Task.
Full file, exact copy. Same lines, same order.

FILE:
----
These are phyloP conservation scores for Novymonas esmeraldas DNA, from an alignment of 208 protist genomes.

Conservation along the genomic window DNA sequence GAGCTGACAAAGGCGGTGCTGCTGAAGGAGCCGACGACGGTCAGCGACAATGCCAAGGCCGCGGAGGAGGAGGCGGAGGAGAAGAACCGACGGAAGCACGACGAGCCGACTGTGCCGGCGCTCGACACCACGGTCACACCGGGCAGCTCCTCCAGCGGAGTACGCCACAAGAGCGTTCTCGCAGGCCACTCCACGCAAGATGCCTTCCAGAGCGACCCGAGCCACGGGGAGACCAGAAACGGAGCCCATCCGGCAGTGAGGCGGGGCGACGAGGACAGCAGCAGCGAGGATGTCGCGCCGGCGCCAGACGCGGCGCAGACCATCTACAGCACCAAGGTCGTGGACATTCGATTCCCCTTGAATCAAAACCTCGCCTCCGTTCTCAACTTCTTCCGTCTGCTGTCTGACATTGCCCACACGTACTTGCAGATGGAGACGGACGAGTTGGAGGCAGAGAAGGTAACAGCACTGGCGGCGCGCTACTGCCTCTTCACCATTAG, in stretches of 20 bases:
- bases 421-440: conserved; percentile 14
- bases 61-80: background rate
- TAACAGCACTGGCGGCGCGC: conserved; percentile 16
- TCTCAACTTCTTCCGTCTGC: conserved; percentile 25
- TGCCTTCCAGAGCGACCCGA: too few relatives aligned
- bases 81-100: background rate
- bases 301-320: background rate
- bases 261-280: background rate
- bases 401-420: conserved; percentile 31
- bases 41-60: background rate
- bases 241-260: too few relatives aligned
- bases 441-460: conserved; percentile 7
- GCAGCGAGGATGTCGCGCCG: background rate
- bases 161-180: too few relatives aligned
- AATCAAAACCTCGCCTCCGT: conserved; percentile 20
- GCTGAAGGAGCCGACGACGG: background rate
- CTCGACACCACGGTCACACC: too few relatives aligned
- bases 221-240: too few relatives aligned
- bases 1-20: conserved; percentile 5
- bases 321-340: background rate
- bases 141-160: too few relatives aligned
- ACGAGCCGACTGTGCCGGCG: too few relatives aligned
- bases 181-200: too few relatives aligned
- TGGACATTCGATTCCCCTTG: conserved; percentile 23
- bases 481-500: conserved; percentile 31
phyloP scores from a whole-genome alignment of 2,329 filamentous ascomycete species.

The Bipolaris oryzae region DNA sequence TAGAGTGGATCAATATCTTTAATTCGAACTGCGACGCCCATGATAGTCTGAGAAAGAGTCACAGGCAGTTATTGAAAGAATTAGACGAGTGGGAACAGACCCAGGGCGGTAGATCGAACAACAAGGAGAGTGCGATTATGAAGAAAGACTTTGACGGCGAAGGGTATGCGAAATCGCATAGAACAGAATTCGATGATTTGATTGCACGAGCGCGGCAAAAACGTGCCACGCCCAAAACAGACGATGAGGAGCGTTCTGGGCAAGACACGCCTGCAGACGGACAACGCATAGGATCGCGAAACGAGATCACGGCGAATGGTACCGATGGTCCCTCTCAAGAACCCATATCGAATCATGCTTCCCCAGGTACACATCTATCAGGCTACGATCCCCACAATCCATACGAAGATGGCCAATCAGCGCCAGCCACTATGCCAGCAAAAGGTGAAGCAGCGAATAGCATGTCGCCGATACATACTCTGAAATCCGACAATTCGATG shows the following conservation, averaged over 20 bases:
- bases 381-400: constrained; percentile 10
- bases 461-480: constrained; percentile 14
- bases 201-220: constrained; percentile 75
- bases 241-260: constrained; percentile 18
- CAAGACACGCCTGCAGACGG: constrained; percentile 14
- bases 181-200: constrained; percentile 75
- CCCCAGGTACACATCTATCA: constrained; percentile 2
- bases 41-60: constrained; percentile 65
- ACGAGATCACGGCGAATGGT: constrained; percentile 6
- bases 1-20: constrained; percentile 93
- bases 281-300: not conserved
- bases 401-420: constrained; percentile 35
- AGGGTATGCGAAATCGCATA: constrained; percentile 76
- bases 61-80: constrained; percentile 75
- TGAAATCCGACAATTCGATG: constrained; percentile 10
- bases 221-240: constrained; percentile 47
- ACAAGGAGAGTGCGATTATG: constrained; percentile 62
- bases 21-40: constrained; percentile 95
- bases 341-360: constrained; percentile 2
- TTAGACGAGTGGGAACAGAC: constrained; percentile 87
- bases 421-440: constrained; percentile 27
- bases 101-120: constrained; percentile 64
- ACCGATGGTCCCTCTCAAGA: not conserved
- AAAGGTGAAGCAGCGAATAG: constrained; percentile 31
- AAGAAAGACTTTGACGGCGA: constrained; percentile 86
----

These are phyloP conservation scores for Novymonas esmeraldas DNA, from an alignment of 208 protist genomes.

Conservation along the genomic window DNA sequence GAGCTGACAAAGGCGGTGCTGCTGAAGGAGCCGACGACGGTCAGCGACAATGCCAAGGCCGCGGAGGAGGAGGCGGAGGAGAAGAACCGACGGAAGCACGACGAGCCGACTGTGCCGGCGCTCGACACCACGGTCACACCGGGCAGCTCCTCCAGCGGAGTACGCCACAAGAGCGTTCTCGCAGGCCACTCCACGCAAGATGCCTTCCAGAGCGACCCGAGCCACGGGGAGACCAGAAACGGAGCCCATCCGGCAGTGAGGCGGGGCGACGAGGACAGCAGCAGCGAGGATGTCGCGCCGGCGCCAGACGCGGCGCAGACCATCTACAGCACCAAGGTCGTGGACATTCGATTCCCCTTGAATCAAAACCTCGCCTCCGTTCTCAACTTCTTCCGTCTGCTGTCTGACATTGCCCACACGTACTTGCAGATGGAGACGGACGAGTTGGAGGCAGAGAAGGTAACAGCACTGGCGGCGCGCTACTGCCTCTTCACCATTAG, in stretches of 20 bases:
- bases 421-440: conserved; percentile 14
- bases 61-80: background rate
- TAACAGCACTGGCGGCGCGC: conserved; percentile 16
- TCTCAACTTCTTCCGTCTGC: conserved; percentile 25
- TGCCTTCCAGAGCGACCCGA: too few relatives aligned
- bases 81-100: background rate
- bases 301-320: background rate
- bases 261-280: background rate
- bases 401-420: conserved; percentile 31
- bases 41-60: background rate
- bases 241-260: too few relatives aligned
- bases 441-460: conserved; percentile 7
- GCAGCGAGGATGTCGCGCCG: background rate
- bases 161-180: too few relatives aligned
- AATCAAAACCTCGCCTCCGT: conserved; percentile 20
- GCTGAAGGAGCCGACGACGG: background rate
- CTCGACACCACGGTCACACC: too few relatives aligned
- bases 221-240: too few relatives aligned
- bases 1-20: conserved; percentile 5
- bases 321-340: background rate
- bases 141-160: too few relatives aligned
- ACGAGCCGACTGTGCCGGCG: too few relatives aligned
- bases 181-200: too few relatives aligned
- TGGACATTCGATTCCCCTTG: conserved; percentile 23
- bases 481-500: conserved; percentile 31
phyloP scores from a whole-genome alignment of 2,329 filamentous ascomycete species.

The Bipolaris oryzae region DNA sequence TAGAGTGGATCAATATCTTTAATTCGAACTGCGACGCCCATGATAGTCTGAGAAAGAGTCACAGGCAGTTATTGAAAGAATTAGACGAGTGGGAACAGACCCAGGGCGGTAGATCGAACAACAAGGAGAGTGCGATTATGAAGAAAGACTTTGACGGCGAAGGGTATGCGAAATCGCATAGAACAGAATTCGATGATTTGATTGCACGAGCGCGGCAAAAACGTGCCACGCCCAAAACAGACGATGAGGAGCGTTCTGGGCAAGACACGCCTGCAGACGGACAACGCATAGGATCGCGAAACGAGATCACGGCGAATGGTACCGATGGTCCCTCTCAAGAACCCATATCGAATCATGCTTCCCCAGGTACACATCTATCAGGCTACGATCCCCACAATCCATACGAAGATGGCCAATCAGCGCCAGCCACTATGCCAGCAAAAGGTGAAGCAGCGAATAGCATGTCGCCGATACATACTCTGAAATCCGACAATTCGATG shows the following conservation, averaged over 20 bases:
- bases 381-400: constrained; percentile 10
- bases 461-480: constrained; percentile 14
- bases 201-220: constrained; percentile 75
- bases 241-260: constrained; percentile 18
- CAAGACACGCCTGCAGACGG: constrained; percentile 14
- bases 181-200: constrained; percentile 75
- CCCCAGGTACACATCTATCA: constrained; percentile 2
- bases 41-60: constrained; percentile 65
- ACGAGATCACGGCGAATGGT: constrained; percentile 6
- bases 1-20: constrained; percentile 93
- bases 281-300: not conserved
- bases 401-420: constrained; percentile 35
- AGGGTATGCGAAATCGCATA: constrained; percentile 76
- bases 61-80: constrained; percentile 75
- TGAAATCCGACAATTCGATG: constrained; percentile 10
- bases 221-240: constrained; percentile 47
- ACAAGGAGAGTGCGATTATG: constrained; percentile 62
- bases 21-40: constrained; percentile 95
- bases 341-360: constrained; percentile 2
- TTAGACGAGTGGGAACAGAC: constrained; percentile 87
- bases 421-440: constrained; percentile 27
- bases 101-120: constrained; percentile 64
- ACCGATGGTCCCTCTCAAGA: not conserved
- AAAGGTGAAGCAGCGAATAG: constrained; percentile 31
- AAGAAAGACTTTGACGGCGA: constrained; percentile 86